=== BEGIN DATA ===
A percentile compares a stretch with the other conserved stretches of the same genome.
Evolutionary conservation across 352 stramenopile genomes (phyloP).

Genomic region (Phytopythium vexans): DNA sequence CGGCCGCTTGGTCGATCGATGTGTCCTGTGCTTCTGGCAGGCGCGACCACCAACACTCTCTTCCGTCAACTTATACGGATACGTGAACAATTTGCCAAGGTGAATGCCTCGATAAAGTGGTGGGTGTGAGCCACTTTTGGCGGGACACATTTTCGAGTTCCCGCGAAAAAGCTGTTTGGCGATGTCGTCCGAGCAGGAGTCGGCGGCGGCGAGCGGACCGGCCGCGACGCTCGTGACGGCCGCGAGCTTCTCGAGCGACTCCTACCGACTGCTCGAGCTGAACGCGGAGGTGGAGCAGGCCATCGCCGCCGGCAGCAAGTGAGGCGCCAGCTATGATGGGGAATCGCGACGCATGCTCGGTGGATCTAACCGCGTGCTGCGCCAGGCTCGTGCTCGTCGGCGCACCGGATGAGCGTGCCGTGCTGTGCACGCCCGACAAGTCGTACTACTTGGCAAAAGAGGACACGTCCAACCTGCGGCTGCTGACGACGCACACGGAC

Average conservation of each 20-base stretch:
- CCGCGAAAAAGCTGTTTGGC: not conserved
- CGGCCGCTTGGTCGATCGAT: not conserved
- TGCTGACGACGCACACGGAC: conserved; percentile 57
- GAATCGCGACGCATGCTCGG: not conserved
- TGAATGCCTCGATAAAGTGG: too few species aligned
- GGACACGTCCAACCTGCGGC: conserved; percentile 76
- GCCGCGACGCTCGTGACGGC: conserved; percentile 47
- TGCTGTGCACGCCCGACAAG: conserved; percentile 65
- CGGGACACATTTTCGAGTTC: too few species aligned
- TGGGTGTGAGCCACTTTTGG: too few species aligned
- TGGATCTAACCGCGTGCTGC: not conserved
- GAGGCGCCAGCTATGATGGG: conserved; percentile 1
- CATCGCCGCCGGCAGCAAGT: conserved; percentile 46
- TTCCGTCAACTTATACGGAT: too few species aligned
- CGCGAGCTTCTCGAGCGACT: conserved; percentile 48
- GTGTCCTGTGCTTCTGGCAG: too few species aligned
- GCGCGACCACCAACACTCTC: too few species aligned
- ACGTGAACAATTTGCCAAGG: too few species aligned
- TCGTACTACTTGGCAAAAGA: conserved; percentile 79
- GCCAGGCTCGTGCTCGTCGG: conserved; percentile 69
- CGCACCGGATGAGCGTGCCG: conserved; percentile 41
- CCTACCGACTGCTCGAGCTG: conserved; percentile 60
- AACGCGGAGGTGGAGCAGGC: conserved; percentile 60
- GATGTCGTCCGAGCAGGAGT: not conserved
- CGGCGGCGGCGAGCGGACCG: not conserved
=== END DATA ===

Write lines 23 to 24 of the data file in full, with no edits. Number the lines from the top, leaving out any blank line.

- TCGTACTACTTGGCAAAAGA: conserved; percentile 79
- GCCAGGCTCGTGCTCGTCGG: conserved; percentile 69